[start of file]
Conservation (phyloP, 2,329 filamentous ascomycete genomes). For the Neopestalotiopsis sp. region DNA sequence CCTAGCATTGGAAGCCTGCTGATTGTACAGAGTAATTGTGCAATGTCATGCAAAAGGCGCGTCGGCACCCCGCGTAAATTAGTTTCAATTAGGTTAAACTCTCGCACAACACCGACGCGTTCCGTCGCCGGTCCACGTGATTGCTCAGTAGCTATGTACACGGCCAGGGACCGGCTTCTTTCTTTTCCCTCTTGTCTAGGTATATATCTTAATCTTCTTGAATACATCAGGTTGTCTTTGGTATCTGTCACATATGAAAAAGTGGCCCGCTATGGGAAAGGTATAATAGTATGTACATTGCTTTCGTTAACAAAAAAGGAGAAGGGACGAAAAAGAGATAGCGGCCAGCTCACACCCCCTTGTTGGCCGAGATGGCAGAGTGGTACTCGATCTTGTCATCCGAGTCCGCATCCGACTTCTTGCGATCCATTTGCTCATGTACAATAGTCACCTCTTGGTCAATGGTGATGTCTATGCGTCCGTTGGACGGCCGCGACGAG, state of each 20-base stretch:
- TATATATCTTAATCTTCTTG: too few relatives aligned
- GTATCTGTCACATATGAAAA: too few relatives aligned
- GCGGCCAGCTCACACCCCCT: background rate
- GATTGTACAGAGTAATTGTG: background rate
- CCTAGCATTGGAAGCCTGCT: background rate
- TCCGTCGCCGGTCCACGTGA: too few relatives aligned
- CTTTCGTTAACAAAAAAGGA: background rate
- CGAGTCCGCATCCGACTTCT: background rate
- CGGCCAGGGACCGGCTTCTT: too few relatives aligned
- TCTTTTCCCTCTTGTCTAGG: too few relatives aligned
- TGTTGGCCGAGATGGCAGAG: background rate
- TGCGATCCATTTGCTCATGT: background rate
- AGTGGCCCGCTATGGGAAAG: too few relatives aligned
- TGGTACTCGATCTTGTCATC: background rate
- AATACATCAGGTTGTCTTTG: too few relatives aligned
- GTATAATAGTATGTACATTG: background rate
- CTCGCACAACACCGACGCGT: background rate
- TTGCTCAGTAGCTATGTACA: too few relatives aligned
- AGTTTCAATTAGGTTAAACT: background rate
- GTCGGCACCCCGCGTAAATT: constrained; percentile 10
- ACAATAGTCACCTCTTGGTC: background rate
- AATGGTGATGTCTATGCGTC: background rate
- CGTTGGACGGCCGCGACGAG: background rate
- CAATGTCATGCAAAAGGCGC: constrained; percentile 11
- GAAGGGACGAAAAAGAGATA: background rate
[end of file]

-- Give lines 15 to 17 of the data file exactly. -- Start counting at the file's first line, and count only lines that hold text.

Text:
- TGGTACTCGATCTTGTCATC: background rate
- AATACATCAGGTTGTCTTTG: too few relatives aligned
- GTATAATAGTATGTACATTG: background rate